The hypothetical anthrax release was modeled at three different time periods beginning June 26, 2001, December 17, 2001, and April 1, 2002. The threshold for CUSUM in each scenario was calculated as 1.1812, which resulted in an average-run-length of 50. The outbreak that began in June was detected on June 30, 4 days after the release, with a CUSUM value of 3.09 and after 30 outbreak-associated ILI patients (11.9% increase above expected) visited the HPMG clinic network (Figure 3). The December outbreak was detected 7 days after the release with a CUSUM value of 2.33 and 130 outbreak-associated ILI patients (12.4% increase above expected) (Figure 4). The April outbreak was detected 5 days after the release with a CUSUM value of 2.00 and an additional 45 outbreak-associated patients with ILI (11.7% increase above expected) recorded in the clinic network (Figure 5).
Based on the six criteria we propose, we have attempted to construct a time-series syndromic surveillance system capable of detecting a bioterrorism or other public health event against the background of normal ILI clinic visits. Patient use patterns and seasonality have a considerable effect on the distribution of the dataset, an effect that must be considered when designing the autoregressive model.
Because the HPMG network offers same-day scheduling for its members, many patients do not seek care on the weekend, when only urgent care facilities are open. This delay results in an increased caseload on Monday, a situation that is further exacerbated on a 3-day weekend. The distribution of data is also affected by limited clinic access associated with holidays. The HPMG clinic network operates at a reduced capacity on New Year’s Day, Memorial Day, Independence Day, Labor Day, Thanksgiving Day, Christmas Eve Day, and Christmas Day. These holidays often occur on different days of the week from year to year, and therefore generate lower-than-expected counts in the dataset. Additionally, ILI events occur with greater frequency in the winter, which generates a seasonal effect associated with the HPMG ICD-9 data.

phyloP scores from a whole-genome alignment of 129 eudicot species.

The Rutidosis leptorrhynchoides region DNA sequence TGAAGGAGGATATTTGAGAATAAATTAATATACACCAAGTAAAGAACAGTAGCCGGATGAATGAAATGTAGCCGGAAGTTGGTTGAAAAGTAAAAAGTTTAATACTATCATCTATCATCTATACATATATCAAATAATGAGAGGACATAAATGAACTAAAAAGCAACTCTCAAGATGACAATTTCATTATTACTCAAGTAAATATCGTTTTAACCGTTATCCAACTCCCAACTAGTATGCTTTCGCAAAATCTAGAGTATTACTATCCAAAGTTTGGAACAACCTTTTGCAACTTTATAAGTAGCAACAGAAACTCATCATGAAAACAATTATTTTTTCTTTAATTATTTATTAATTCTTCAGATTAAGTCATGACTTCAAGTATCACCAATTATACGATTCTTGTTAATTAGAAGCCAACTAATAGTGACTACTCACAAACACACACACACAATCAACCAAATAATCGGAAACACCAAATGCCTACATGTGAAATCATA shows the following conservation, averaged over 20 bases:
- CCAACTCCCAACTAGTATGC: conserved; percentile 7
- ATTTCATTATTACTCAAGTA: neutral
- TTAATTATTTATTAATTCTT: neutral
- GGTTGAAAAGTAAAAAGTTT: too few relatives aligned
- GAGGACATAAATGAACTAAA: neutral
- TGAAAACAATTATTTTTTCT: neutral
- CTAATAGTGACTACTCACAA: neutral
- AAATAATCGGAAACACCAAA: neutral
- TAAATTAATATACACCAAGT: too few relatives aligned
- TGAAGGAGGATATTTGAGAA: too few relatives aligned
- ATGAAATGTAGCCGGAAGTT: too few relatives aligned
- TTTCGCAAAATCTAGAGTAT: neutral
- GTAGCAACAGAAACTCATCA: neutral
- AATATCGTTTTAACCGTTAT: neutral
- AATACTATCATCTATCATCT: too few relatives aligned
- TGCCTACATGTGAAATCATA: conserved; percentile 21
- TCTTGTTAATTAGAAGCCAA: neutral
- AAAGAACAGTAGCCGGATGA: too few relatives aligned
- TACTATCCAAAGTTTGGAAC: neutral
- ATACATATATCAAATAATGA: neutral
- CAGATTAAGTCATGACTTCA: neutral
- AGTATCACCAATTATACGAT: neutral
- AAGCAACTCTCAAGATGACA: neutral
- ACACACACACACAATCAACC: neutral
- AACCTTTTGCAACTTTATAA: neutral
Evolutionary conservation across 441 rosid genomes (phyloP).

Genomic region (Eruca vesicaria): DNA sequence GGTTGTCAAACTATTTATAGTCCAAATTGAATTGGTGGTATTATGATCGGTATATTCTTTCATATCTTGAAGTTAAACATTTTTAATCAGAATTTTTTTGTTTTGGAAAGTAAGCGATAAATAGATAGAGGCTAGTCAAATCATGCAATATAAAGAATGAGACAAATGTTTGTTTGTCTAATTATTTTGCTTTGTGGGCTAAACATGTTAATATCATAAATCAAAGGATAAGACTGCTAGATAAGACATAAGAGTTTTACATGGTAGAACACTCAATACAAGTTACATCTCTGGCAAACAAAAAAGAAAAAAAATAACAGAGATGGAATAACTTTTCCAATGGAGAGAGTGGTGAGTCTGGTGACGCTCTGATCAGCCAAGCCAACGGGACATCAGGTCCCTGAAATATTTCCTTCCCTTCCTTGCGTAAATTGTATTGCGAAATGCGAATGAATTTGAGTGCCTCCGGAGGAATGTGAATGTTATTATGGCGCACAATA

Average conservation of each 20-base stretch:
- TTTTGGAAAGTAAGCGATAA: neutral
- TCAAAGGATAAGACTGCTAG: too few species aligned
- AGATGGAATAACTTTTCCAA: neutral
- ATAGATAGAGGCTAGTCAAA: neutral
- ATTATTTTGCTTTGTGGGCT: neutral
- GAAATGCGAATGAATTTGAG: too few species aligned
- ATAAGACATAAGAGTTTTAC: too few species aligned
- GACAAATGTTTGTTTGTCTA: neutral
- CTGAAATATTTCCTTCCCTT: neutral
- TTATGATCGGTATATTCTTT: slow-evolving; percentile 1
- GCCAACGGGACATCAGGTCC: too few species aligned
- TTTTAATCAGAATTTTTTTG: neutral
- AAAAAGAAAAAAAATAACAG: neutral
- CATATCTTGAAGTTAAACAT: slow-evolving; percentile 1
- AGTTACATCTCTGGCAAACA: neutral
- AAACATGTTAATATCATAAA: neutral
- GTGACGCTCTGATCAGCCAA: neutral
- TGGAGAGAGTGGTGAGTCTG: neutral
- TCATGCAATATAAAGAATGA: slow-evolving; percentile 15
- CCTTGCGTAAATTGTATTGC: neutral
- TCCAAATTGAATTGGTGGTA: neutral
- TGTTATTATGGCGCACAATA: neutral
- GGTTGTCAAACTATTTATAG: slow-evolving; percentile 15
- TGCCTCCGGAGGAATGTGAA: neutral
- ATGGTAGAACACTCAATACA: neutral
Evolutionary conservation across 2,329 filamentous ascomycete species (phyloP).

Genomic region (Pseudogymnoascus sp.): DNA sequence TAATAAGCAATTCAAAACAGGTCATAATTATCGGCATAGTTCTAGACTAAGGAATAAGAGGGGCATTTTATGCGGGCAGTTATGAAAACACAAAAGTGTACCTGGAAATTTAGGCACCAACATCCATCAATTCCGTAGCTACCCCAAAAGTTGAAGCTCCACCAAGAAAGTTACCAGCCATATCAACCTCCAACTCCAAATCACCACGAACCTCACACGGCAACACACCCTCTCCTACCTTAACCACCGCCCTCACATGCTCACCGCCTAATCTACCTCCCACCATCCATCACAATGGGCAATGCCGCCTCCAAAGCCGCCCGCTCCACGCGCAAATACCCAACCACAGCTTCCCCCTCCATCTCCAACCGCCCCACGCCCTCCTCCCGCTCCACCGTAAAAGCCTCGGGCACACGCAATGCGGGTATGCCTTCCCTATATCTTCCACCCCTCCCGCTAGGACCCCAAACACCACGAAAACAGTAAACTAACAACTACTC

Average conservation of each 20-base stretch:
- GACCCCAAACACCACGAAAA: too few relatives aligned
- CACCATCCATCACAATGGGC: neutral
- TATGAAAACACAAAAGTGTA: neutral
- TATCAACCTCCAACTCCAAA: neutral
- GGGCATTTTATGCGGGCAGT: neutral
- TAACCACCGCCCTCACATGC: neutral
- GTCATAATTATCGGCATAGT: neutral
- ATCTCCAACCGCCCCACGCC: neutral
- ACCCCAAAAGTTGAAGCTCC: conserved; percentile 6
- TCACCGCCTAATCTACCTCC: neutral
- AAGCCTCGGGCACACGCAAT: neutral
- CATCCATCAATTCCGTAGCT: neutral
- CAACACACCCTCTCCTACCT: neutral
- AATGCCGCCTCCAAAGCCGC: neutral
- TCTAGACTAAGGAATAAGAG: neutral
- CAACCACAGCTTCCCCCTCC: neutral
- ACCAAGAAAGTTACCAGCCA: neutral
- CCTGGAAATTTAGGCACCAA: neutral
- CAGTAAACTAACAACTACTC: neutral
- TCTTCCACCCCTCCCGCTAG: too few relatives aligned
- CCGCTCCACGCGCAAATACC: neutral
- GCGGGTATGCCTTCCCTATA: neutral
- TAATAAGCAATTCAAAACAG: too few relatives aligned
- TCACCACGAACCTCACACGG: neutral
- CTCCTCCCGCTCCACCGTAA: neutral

Figure 1 shows general agreement between the distribution of ILI in the HPMG clinic network and influenza and pneumonia deaths in the greater metropolitan area during the same period. In the Minneapolis-St. Paul metropolitan area, a lag of 1 to 2 weeks occurs between time of initial signs and symptoms for ILI in HPMG clinics and an increase in influenza and pneumonia related deaths. This lag is less than that noted in other studies (27).
Influenza season in Minnesota is variable; onset ranges from early October through mid-January. Figure 2 illustrates a large, sustained increase of ILI beginning December 12, 2000. The Minnesota Department of Health Public Health Laboratory confirmed the season’s first positive influenza isolate on December 13, 2000. This signal suggests that the rapid detection of ILI in the community is attainable by monitoring ICD-9 counts representative of ILI in a clinic network. When persons >65 years of age were separated into a distinct ILI syndrome category, a statistically significant signal is observed from November 18 to November 20. This increase in the >65-year category precedes the relatively large signal in the general population by approximately 3 weeks, demonstrating the utility of analyzing subsets of the patients as possible sentinel populations.